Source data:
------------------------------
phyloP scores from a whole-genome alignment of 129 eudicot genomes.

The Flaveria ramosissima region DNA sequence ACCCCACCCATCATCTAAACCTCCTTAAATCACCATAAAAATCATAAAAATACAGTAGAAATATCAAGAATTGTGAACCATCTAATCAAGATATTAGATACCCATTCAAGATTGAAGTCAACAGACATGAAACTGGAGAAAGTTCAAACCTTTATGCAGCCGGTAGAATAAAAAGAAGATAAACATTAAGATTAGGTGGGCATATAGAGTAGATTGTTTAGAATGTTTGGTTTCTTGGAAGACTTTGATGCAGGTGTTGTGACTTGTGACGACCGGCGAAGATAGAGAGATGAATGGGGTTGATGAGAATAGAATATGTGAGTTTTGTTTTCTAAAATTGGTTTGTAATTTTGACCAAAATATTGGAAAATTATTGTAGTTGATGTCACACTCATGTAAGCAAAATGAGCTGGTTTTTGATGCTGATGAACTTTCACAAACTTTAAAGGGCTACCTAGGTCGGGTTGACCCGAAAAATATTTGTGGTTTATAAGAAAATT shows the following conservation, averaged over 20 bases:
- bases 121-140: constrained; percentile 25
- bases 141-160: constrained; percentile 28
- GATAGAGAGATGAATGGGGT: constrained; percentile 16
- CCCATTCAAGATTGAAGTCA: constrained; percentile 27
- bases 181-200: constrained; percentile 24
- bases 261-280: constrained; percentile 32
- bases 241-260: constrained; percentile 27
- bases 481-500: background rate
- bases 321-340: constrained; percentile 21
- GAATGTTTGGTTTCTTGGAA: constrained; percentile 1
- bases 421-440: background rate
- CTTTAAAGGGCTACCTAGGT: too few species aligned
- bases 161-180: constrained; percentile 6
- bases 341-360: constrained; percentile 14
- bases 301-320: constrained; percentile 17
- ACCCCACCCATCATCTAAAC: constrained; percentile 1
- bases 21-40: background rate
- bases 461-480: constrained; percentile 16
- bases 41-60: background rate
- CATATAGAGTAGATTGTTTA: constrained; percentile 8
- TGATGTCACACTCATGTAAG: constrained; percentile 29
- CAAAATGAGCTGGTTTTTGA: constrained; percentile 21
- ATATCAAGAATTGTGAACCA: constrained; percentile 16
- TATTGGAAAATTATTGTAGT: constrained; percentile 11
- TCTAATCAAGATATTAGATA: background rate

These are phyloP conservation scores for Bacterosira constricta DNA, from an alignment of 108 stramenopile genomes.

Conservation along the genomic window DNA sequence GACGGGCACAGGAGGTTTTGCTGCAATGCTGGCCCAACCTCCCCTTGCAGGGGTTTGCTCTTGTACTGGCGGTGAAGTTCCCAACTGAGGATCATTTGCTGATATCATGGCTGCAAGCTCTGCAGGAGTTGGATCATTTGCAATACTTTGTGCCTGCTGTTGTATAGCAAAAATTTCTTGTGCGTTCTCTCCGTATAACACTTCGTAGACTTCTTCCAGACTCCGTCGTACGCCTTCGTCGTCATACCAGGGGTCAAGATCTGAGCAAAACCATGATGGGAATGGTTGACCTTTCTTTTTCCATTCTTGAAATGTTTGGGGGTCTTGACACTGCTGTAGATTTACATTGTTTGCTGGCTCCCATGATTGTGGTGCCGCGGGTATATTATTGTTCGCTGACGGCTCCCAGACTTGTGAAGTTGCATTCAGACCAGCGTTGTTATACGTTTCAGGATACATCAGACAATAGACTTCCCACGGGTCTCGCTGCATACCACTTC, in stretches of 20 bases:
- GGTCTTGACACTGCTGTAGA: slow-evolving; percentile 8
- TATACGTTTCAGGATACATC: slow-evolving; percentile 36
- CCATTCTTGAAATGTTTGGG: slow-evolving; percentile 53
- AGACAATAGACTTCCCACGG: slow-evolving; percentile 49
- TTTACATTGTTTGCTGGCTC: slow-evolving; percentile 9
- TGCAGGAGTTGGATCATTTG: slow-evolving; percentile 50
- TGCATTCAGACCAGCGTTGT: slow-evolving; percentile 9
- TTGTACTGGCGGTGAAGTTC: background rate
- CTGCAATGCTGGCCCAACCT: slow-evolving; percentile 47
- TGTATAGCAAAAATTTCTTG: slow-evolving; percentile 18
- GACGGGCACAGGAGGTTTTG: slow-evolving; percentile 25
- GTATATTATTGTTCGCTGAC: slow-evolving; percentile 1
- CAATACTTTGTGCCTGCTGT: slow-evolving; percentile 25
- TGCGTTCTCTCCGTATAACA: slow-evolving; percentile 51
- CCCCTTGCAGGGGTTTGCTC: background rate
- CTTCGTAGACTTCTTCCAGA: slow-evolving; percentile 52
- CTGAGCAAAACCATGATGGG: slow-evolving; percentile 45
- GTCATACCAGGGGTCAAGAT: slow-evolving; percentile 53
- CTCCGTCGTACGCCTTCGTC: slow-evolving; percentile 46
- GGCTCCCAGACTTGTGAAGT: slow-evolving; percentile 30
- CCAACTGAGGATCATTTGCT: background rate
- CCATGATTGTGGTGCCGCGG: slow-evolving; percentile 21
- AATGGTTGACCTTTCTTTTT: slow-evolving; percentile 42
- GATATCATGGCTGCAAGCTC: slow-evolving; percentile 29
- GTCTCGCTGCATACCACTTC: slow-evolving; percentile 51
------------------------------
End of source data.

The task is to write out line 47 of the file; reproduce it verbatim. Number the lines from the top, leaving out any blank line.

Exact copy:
- GTCATACCAGGGGTCAAGAT: slow-evolving; percentile 53